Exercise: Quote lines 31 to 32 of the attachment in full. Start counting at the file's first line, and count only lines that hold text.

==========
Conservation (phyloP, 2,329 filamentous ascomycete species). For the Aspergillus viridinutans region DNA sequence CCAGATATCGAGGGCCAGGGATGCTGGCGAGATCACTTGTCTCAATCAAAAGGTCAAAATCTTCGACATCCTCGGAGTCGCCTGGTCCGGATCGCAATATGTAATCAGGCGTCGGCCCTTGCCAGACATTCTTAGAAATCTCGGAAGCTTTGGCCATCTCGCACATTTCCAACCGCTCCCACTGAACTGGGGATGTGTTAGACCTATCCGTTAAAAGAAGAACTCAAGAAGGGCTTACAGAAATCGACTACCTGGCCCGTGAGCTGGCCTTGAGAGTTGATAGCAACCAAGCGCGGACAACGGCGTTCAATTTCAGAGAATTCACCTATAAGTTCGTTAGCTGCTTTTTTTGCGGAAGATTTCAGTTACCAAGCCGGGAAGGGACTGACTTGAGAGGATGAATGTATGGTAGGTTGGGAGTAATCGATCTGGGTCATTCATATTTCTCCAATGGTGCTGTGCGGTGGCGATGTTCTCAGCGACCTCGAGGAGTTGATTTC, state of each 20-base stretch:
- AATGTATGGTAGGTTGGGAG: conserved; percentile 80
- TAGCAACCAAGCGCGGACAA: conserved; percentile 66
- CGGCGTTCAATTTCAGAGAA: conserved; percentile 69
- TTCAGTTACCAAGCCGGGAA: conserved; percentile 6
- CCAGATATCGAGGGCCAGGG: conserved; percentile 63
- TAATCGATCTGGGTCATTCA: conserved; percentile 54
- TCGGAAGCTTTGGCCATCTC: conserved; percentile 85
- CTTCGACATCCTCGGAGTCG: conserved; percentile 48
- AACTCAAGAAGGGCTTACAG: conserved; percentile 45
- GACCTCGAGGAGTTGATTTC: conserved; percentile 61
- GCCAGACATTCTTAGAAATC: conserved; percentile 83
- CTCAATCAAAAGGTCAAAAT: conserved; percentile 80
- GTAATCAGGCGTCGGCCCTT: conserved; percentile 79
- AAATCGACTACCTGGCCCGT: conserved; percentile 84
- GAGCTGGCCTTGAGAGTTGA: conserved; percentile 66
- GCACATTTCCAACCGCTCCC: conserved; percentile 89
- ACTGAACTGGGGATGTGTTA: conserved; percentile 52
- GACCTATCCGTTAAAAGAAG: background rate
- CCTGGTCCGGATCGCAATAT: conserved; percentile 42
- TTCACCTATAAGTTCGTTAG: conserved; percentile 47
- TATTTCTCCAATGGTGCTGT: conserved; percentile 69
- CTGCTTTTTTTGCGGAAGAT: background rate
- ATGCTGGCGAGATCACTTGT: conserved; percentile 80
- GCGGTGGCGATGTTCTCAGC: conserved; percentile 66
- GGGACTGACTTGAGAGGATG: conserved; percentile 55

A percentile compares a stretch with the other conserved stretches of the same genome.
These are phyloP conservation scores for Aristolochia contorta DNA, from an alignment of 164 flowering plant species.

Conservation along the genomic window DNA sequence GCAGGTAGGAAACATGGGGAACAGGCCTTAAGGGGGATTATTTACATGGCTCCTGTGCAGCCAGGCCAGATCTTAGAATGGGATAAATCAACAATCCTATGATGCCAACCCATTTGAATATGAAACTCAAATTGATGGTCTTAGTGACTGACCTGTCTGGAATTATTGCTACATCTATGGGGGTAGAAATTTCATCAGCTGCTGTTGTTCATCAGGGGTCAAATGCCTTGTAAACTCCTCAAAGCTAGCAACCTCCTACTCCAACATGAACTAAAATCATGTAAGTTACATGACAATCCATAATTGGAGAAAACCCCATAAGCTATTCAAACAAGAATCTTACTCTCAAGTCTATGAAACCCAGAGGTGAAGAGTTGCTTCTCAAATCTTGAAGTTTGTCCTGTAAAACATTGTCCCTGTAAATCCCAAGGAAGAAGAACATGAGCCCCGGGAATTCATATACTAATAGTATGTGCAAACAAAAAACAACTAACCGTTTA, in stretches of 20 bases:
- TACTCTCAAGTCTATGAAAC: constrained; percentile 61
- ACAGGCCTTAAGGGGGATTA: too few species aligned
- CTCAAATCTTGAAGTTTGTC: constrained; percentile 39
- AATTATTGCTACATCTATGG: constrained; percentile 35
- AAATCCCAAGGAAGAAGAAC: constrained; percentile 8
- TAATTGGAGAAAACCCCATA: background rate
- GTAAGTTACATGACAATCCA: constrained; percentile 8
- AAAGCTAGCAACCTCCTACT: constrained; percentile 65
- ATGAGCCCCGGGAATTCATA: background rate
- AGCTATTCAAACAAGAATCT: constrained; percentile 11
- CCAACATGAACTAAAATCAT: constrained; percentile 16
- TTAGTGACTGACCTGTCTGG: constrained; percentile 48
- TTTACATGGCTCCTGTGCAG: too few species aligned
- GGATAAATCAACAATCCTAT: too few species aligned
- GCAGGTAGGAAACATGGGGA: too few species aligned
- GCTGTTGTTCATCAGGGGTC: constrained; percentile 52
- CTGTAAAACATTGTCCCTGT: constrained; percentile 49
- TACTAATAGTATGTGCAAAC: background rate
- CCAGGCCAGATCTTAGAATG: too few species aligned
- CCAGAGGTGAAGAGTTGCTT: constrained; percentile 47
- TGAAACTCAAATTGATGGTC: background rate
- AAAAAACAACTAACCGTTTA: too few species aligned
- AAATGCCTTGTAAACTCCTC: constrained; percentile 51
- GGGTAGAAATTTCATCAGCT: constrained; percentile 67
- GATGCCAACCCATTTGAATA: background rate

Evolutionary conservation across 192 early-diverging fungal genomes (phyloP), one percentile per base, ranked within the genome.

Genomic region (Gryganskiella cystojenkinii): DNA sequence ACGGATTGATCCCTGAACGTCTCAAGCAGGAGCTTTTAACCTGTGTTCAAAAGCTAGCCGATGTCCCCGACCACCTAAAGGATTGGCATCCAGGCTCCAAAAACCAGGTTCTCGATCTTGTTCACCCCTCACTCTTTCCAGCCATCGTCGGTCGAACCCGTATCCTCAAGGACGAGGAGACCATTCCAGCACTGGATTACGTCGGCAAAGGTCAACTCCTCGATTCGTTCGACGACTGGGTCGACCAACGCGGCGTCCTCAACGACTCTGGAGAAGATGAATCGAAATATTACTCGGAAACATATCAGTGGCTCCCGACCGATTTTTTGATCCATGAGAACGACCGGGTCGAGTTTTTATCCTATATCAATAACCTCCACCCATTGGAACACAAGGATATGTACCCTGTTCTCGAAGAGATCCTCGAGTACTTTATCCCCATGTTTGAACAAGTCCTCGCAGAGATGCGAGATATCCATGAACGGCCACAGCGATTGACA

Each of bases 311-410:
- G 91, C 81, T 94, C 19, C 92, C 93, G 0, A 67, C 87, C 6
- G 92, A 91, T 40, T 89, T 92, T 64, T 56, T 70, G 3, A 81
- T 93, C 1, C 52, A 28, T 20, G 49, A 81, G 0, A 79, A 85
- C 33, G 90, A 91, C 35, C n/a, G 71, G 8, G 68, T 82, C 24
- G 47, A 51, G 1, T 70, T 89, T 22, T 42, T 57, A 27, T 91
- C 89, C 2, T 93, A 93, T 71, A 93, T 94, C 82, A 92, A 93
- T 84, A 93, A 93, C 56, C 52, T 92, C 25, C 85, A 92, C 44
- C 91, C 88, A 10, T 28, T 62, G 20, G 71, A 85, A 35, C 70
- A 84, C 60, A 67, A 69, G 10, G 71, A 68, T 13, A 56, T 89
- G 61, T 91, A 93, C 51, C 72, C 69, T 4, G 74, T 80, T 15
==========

- ACAGGCCTTAAGGGGGATTA: too few species aligned
- CTCAAATCTTGAAGTTTGTC: constrained; percentile 39